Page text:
There’s an Electrical Micro-Grid Growing in Brooklyn By Jesse Charles
Windmills, Micro-Turbines, Solar Panels, Oh My!
You can add a lot more to the energy technology list above such as geothermal, fuel cells, net metering, and smart-grids applications just to name a few. There is the notion that the energy industry can provide new “green collar” jobs, careers, and business opportunities. With the demand and need for more alternative energy rising higher and higher, there is a growing need for more workers to install the solar panels, maintain the windmills, drill the holes for geothermal pipes, etc. The want for clean and affordable green energy is pushing innovation to new heights, and it’s pushing creative entrepreneurial vision to new altitudes in Bedford Stuyvesant, NY. Is Bedford Stuyvesant a viable example worthy of being emulated in Yonkers? Learn about Bedford Stuyvesant; then decide.
Adopting much the green energy philosophy of Van Jones of the Ella Barker Center for Human Rights in Oakland California, Sanyakhu-Sheps Amare is directing a new national sustainable organization called, Phoenix Communities. Phoenix jumped into the energy arena with some philosophy of their own --The Gates Avenue Electrical Micro-Grid Project. A pilot project slated for Central Brooklyn, NY, one of three electrical micro-grid projects Phoenix is working on.
“A Micro What?! Most people look at me like I’m from another planet when I mention electrical micro-grids,” says Amare. So I asked him, “What is an electrical micro-grid”? “Mostly everything and everyone is connected to a regional and local electrical grid, through which we get our electricity. Three years ago there was a blackout for a week or so in Queens, NY. A lot of folks lost their businesses and the oppressive heat took a few lives. Had the residents and businesses of that neighborhood been part of a local micro-grid generating their own electricity, the blackout (and the numerous ‘brown-outs’) would not have affected them.” “What’s more” he said, “if you generate more electricity than your grid customers require, the public utility could “wheel” your extra green energy to someplace else on their grid that needs it. In some cases this is done at a state regulated rate.”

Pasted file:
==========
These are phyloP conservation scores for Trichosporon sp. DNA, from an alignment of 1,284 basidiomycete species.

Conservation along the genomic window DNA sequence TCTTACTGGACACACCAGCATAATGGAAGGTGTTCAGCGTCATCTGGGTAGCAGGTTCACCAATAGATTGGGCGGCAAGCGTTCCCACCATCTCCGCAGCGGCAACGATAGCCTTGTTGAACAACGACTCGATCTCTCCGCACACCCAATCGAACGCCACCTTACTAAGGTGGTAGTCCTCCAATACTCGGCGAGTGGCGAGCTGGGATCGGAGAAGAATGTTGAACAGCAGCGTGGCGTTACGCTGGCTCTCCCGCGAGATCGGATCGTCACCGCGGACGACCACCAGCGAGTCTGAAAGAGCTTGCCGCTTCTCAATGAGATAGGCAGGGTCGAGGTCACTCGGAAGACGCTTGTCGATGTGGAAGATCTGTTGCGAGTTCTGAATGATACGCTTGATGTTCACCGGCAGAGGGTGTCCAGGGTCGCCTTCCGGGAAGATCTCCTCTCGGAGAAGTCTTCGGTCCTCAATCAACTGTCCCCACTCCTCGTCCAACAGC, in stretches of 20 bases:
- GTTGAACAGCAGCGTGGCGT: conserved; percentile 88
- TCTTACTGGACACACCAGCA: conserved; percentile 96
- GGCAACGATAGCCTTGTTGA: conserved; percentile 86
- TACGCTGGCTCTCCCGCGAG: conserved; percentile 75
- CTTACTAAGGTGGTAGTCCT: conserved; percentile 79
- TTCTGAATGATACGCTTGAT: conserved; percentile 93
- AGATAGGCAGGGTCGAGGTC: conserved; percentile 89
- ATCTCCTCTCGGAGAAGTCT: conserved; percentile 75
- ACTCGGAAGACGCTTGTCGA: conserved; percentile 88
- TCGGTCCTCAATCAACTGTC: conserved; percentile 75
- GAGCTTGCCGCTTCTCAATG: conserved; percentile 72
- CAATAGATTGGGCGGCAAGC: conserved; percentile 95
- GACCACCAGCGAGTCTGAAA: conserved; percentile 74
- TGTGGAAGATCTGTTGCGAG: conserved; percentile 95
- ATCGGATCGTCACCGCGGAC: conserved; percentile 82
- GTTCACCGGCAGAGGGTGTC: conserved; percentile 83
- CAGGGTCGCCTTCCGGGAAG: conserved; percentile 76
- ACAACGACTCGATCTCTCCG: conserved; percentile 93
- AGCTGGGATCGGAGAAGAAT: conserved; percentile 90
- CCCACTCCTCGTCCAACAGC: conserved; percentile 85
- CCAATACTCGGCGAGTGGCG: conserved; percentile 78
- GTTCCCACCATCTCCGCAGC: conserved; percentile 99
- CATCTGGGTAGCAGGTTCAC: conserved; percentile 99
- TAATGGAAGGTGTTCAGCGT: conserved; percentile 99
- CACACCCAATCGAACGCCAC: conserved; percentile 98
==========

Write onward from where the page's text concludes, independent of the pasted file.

It could have been a win-win situation for everyone. Well with one exception. I asked, “What exception?” He said, “The electrical power grid infrastructure cannot even support the wheeling of additional green energy or any other energy for that matter in its present condition. That’s how bad it is. We need these electrical power grids, because by linking them to each other, we can begin the formulation of a new power distribution infrastructure, small but it’s a start.”
Amare pointed out that electrical micro-grids are not new. “What’s new about them is we may begin to see them cropping up in our neighborhoods, and we will probably know the people who own them…us!” He further stated, “many colleges, universities, police departments, the military, hospitals, emergency centers, etc. for years have had their own “backup/off the Grid” systems. It made sense. Now with the advancement of gas micro-turbines, solar panels, and other green alternative energy technologies, electrical micro-grids are now reachable and affordable to all kinds of communities and businesses”.
Take the Dr. Betty Shabazz and Medgar Evers housing complexes on Gates Avenue in Central Brooklyn for example. The tenant associations of both housing complexes, with the help of Settlement Houses in NYC, assumed ownership of their buildings, which include approximately 1500 – 2000 units. Amare’s view is that Phoenix can expedite and develop an electrical micro-grid that will supply the energy for the two housing complexes, as well as generate enough power to either:
• Sell excess green energy back to the public grid,
• Store the excess power for themselves,
• or both.
He feels that the energy savings should also in some real way reduce overall building maintenance costs, and he is pushing hard for such a demonstration project.